Until the economy begins to significantly expand in order to allow for a greater increase of the workforce, those who are on FERS or CSRS Disability Retirement often consider aggressively pursuing Social Security Disability benefits.
While the standard of proof is higher, where the concept of “total disability” is much more applicable (pragmatic interpretation: the medical condition presents a quantifying impact upon a greater area of one’s life activities, and not merely upon the essential elements of one’s job), the problem with SSDI benefits is that it limits the Federal and Postal employee from making outside income beyond about a thousand dollars per month.
Without SSDI, of course, a former Federal or Postal worker who is receiving Disability Retirement benefits through the Office of Personnel Management, can earn up to 80% of what one’s former (Postal or non-Postal Federal) job currently pays. And, with the ability to retain one’s health insurance benefits, life insurance, etc., the Federal Disability Retirement annuitant can be an attractive labor force for companies who are trying to contain costs and expenses.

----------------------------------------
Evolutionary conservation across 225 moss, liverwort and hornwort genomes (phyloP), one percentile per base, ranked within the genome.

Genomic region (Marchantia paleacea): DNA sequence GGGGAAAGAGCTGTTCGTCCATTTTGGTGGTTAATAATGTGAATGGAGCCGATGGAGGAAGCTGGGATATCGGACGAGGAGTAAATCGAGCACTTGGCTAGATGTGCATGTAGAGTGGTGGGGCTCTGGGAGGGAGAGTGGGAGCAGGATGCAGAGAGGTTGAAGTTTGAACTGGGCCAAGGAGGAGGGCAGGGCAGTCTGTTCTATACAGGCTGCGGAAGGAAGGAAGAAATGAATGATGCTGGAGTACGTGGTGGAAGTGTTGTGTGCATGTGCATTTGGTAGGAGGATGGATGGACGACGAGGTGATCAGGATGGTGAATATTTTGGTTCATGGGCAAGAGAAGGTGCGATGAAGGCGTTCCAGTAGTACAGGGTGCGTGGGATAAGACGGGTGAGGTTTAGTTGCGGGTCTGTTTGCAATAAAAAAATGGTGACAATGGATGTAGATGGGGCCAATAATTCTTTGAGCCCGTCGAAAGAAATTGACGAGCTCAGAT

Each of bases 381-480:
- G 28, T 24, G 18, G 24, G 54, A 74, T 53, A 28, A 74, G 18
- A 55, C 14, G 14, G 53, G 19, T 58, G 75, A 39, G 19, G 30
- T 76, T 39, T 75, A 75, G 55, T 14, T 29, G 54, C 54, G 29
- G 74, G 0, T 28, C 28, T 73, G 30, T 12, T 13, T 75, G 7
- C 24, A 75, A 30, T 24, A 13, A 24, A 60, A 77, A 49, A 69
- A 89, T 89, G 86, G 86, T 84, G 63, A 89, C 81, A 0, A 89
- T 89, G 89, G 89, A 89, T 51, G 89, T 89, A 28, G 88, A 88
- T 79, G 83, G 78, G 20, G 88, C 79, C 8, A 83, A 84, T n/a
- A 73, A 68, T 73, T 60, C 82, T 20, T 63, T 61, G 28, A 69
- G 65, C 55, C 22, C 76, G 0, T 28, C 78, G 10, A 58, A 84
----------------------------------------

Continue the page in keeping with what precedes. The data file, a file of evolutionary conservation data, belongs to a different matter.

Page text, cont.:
This is a highly competitive economy, with companies being proactively selective and discriminating in their hiring practices. For the Federal or Postal employee preparing, formulating, and filing for Federal Disability Retirement benefits, whether under FERS or CSRS, many options remain open, and advantages to be taken. Yes, the medical condition itself is a “negative” which forces one to leave the Federal workforce; but once FERS or CSRS disability retirement benefits are approved, there are many positive decisions to make.
Robert R. McGill, Esquire